The Court, as another basis for denying the request, stated that suspicion on the part of the Secretary that the books of the packers were not kept according to the provisions of the Act was not a sufficient ground for their examination. The Court felt that unlimited inspection should not be allowed to determine if there was cause to believe that a highly penal statute had been transgressed. The Court finally concluded that even if the books of account and records fell within the statutory authorization of the Secretary's right to inspect, the demands made in this instance violated the Fourth Amendment. The Court stated that the demands covered such a mass of documents as to be unreasonable.
The American Tobacco Company case, supra, is a leading and often cited case in this area of unreasonable searches and seizures. The petition for a writ of mandamus by the Federal Trade Commission alleged unfair discrimination by the respondents. In his opinion denying the writs Justice Holmes said, at pages 305, 306 of 264 U.S., at page 337 of 44 S.Ct.:
"* * * Anyone who respects the spirit as well as the letter of the Fourth Amendment would be loath to believe that Congress intended to authorize one of its subordinate agencies to sweep all our traditions into the fire * * *, and to direct fishing expeditions into private papers on the possibility that they may disclose evidence of crime. * * *
"* * * The analogies of the law do not allow the party wanting evidence to call for all documents in order to see if they do not contain it. Some ground must be shown for supposing that the documents called for do contain it. * * * Some evidence of the materiality of the papers demanded must be produced * * *."
From the above discussed cases it would appear that a major objection to the enforcing of the subpoenas was their lack of specificity. See also, Hale v. Henkel, 1906, 201 U.S. 43, 26 S.Ct. 370, 50 L.Ed. 652. In each case there was a large number of records demanded. To produce them all would have been a burdensome task. It was quite evident that large amounts of the material demanded was irrelevant. In referring to situations where the subpoena calls for a mass of documents, Justice Holmes in the American Tobacco Company case, supra, said, at page 307 of 264 U.S., at page 337 of 44 S.Ct.:
"* * * We assume for present purposes that even some part of the presumably large mass of papers relating only to intrastate business may be so connected with charges of unfair competition in interstate matters as to be relevant, Stafford v. Wallace, 258 U.S. 495, 520, 521, 42 S.Ct. 397, 66 L.Ed. 735, but that possibility does not warrant a demand for the whole. * * *"
The fact that a subpoena demanded "any other records" containing specified items of information did not render a subpoena too indefinite. Westside Ford, Inc., v. United States, 9 Cir., 1953, 206 F.2d 627. In Hagen v. Porter, supra [156 F.2d 366], a subpoena asking for "all books, ledgers, day books, purchase and sales invoices" covering a period of approximately one year was not considered too indefinite or unreasonable. Where the production of the information demanded by a subpoena is a burden on the party in that a mass of documents is demanded, the courts are more apt to construe the subpoena to be unreasonable. Brown v. United States, 1928, 276 U.S. 134, 48 S.Ct. 288, 72 L.Ed. 500; McMann v. Securities and Exchange Commission, 2 Cir., 1937, 87 F.2d 377, 109 A.L.R. 1445, certiorari denied, McMann v. Engel, 1937, 301 U.S. 684, 57 S.Ct. 785, 81 L.Ed. 1342. In the case of United States v. Medical Soc. of District of Columbia, D.C. 1938, 26 F. Supp. 55, the problem of the reasonableness of the subpoena was considered. The Court concluded that the subpoena must cover only a reasonable time and must specify with reasonable particularity the subjects to which the desired writings relate. With this in mind the Court held certain parts of the subpoena unreasonable. However, that part of the subpoena calling for all "minutes, letters, telegrams, correspondence, messages, memoranda, reports, notes, or other documents, made, written, sent, or received" covering a period of some six years and relating to certain of the defendant's activities was held not to be unreasonable. The Court felt the time involved in the request was not unreasonable and that the search for the documents could be made without great difficulty.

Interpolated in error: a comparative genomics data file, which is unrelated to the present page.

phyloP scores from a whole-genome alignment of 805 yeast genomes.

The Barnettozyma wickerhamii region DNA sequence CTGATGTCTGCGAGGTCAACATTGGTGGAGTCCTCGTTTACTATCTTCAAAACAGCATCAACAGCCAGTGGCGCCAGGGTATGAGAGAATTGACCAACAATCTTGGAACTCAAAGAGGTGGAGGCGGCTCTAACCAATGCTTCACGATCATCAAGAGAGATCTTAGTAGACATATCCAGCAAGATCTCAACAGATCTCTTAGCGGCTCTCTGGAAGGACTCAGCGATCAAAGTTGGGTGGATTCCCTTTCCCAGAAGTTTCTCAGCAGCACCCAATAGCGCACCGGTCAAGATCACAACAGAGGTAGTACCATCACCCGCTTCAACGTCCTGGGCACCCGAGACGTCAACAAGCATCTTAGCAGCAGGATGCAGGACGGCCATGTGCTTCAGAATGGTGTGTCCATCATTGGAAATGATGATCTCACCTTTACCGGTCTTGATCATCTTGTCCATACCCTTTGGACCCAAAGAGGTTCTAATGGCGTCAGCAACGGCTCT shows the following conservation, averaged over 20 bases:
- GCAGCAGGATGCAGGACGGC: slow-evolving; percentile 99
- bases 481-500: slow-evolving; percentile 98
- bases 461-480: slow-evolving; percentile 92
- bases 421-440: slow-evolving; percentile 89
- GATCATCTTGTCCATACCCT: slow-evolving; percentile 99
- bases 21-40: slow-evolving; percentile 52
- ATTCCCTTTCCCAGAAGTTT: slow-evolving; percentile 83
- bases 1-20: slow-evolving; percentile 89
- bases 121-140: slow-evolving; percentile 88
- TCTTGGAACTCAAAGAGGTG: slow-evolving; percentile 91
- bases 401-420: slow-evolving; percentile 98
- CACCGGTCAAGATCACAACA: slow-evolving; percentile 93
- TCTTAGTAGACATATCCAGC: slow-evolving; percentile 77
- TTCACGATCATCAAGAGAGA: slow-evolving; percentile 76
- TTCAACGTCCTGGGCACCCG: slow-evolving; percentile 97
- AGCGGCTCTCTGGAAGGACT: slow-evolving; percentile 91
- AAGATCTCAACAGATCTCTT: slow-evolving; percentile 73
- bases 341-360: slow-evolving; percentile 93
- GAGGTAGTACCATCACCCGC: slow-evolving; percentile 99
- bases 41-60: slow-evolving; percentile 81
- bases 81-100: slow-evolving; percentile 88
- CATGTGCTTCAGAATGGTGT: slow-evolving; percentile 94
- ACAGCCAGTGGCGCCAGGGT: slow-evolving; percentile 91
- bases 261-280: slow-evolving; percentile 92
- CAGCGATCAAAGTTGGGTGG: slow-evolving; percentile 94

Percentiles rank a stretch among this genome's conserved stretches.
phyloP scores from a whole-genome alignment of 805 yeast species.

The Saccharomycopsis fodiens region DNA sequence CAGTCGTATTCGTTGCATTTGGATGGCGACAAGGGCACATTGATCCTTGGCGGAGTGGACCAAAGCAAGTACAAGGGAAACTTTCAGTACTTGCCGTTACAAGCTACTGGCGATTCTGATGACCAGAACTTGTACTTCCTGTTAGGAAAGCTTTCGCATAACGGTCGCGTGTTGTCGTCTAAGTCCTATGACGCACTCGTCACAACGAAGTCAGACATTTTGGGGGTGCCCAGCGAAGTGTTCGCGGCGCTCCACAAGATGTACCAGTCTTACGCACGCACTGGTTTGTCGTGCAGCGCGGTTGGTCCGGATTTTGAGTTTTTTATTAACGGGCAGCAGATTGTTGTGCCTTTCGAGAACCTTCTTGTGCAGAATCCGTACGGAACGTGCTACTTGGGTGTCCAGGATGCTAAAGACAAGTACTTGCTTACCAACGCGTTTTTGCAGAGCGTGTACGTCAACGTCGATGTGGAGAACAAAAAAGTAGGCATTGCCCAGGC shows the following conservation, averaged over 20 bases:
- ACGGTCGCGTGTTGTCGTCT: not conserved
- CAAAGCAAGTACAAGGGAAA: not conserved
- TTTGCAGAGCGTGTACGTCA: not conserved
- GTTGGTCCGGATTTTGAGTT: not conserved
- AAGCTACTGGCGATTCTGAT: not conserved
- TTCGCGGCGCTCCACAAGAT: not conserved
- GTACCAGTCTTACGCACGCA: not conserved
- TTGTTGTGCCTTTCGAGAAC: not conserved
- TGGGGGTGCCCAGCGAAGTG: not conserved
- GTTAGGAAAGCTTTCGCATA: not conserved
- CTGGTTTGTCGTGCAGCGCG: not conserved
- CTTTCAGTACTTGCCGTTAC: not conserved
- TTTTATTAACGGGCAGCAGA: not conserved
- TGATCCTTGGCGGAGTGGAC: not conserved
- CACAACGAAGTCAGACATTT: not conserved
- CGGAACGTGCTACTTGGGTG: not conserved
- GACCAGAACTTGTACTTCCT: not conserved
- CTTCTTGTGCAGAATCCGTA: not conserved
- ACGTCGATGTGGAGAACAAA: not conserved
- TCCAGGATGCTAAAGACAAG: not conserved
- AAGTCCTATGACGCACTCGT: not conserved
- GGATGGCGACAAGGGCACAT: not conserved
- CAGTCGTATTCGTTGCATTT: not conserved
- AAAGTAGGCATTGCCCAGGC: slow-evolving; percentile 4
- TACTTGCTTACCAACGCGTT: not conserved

Judge Learned Hand aptly commented on this problem of unreasonable search and seizure in the case of McMann v. Securities and Exchange Commission, supra, when he said, at page 379 of 87 F.2d:
"* * * No doubt a subpoena may be so onerous as to constitute an unreasonable search. Hale v. Henkel, 201 U.S. 43, 26 S.Ct. 370, 50 L.Ed. 652; Federal Trade Commission v. American Tobacco Company, 264 U.S. 298, 44 S.Ct. 336, 68 L.Ed. 696, 32 A.L.R. 786. Even then, the sanction is unobjectionable, unlike a descent upon one's dwelling or the seizure of one's papers; the search is `unreasonable' only because it is out of proportion to the end sought, as when the person served is required to fetch all his books at once to an exploratory investigation whose purposes and limits can be determined only as it proceeds. The investigation at bar was no such `fishing excursion,' * * *. The documents demanded were few and their production did not interfere with the business of Engel Company. There was no oppression, or evidence of any other motive than a lawful investigation. Unless such subpoenas are valid, it is impossible to see how the statutes can be enforced at all, or how any wrongdoer can be brought to book."